Obamacare in 116 Words
Obamacare is the nickname of the Patient Protection and Affordable Care Act signed into law by Barack Obama in 2012. The law created an online Marketplace for Americans to buy health insurance from private health insurers. Consumers fill out an online Marketplace application, and based on income and family size, Americans that qualify earn subsidies to reduce health insurance costs. Other families qualify for Medicaid coverage through the Marketplace.
In addition, the law required more from health insurers. Health insurers could no longer turn down applicants based on pre-existing conditions. Also, insurers were required to cover 10 standard benefit categories. Americans were required by the law to have a Qualified Health Plan or face a penalty.
Obamacare Tax Credits
Americans are required to file income taxes every year. In the process, Americans find out their annual income through a variety of tax forms — W-2s, 1099s, and 1040 tax returns are all examples.
Based on the income information from tax forms, an individual or a family will estimate their income for the forthcoming year. This income figure — paired with family size and tax filing status — determines if an individual or a family qualifies for tax credits to reduce monthly premium payments. It isn’t as hard as it sounds if you look at the Federal Poverty Level table!
Source: Health & Human Services
Individuals and families with incomes between 100 percent to 400 percent of the Federal Poverty Level may qualify for subsidies. These subsidies are formally termed Advanced Premium Tax Credits (APTC), but many refer to the subsidies as plain old “tax credits.”
These subsidies are government funds paid directly to private health insurance carriers. These are partial payments of the monthly premium made by the government. Individuals and families must pay the rest of the bill. If Blue Cross Blue Shield’s normal premium rate for a person is $100, then the government may pay $20 up front. The individual would have to come up with the other $80.
Americans must apply for tax credits through the Health Insurance Marketplace. Other subsidies are available to individuals and families through the Affordable Care Act reducing other out-of-pocket costs associated with health insurance.
Obamacare Cost Sharing Reductions
Aside from tax credits, individuals and families qualify for additional financial assistance from the federal government in the health insurance realm. Cost Sharing Reductions greatly reduce the out-of-pocket expenditures associated with health insurance, such as deductibles and coinsurance.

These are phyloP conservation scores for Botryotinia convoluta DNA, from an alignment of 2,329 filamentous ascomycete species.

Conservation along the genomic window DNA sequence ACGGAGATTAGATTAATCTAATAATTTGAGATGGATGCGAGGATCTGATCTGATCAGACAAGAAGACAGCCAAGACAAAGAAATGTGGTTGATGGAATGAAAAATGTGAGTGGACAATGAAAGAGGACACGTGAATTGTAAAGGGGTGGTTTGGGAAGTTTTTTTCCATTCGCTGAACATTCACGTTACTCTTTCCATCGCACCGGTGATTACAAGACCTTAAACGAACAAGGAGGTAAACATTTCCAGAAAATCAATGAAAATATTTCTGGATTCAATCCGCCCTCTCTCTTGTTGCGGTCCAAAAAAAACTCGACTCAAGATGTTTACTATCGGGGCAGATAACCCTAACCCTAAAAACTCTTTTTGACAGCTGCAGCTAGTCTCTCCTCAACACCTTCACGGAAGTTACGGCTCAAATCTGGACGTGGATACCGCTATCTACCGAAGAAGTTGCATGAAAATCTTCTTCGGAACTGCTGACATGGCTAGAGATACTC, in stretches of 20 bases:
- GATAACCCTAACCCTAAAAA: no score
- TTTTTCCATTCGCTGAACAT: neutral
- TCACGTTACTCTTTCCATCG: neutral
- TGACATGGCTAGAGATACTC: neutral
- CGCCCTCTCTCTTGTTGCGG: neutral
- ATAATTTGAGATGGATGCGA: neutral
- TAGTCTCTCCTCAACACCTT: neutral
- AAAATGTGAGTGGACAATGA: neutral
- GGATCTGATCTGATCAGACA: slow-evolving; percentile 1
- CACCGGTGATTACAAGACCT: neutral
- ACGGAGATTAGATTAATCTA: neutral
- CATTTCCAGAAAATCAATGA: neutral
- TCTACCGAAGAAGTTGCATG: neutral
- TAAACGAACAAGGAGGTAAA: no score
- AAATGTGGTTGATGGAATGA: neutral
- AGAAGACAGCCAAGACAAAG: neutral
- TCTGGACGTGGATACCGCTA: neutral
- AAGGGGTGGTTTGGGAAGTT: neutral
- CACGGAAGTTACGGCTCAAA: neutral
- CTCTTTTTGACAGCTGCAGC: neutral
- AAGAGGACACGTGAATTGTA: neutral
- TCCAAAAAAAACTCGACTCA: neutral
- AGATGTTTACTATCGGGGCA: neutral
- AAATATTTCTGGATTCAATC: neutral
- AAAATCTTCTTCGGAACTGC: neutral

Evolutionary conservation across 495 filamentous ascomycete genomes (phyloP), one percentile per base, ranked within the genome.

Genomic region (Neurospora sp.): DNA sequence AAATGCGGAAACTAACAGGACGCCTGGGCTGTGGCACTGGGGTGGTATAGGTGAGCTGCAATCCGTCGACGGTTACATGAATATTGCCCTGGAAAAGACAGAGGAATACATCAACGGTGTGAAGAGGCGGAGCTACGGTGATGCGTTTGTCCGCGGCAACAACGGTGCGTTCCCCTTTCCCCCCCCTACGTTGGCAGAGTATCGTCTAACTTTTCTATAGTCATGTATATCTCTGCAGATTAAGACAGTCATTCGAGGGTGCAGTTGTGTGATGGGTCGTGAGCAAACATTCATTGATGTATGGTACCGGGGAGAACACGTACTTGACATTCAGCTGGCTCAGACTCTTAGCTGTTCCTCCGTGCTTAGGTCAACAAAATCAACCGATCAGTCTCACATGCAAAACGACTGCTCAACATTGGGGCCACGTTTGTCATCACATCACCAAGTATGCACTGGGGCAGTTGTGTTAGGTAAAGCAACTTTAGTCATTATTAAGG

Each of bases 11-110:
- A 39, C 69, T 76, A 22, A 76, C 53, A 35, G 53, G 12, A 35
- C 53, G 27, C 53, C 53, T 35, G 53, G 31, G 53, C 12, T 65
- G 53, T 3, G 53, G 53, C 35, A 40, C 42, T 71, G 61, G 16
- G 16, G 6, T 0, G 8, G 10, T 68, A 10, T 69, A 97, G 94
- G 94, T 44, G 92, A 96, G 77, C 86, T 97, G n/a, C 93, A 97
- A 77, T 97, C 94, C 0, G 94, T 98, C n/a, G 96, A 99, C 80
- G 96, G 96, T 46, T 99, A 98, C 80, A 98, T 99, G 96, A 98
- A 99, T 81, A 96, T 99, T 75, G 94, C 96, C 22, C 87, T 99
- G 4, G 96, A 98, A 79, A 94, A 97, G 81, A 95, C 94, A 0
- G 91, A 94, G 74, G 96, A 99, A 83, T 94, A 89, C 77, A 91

There are three conditions that must be satisfied.
Those looking to receive Cost Sharing Reductions need to first enroll in a Silver plan. Also consumers must make between 100 and 250 percent above of the Federal Poverty Level to qualify for Cost Sharing Reductions. Finally, consumers must buy their Silver health plans from the Health Insurance Marketplace.
A Silver Plan might normally have a $5,000 deductible for an individual. Cost Sharing Reductions might limit the same deductible from the same plan down to $2,000 for the same plan based on the individual’s annual income.
Like tax credits, Cost Sharing Reduction payments never end up in the hands of citizens who qualify. The payments go directly to the health insurance carriers.
Medicaid Expansion under Obamacare
Obamacare sought out to expand Medicaid coverage to the country’s poor. Medicaid is government funded health insurance giving health benefits to those who normally cannot afford health coverage. Under the law, the federal government required every state to extend Medicaid coverage to all persons with incomes below 138 percent of the Federal Poverty Level.
The states thought this was unfair — Congress overstepped its bounds, and States risked losing funding for non-compliance. The United States Supreme Court ruled in this was an unfair mandate, so the States weren’t required to expand Medicaid under the law. The ruling did not say that the federal government could fund Medicaid expansion in States; States had the option to accept government funding to expand Medicaid.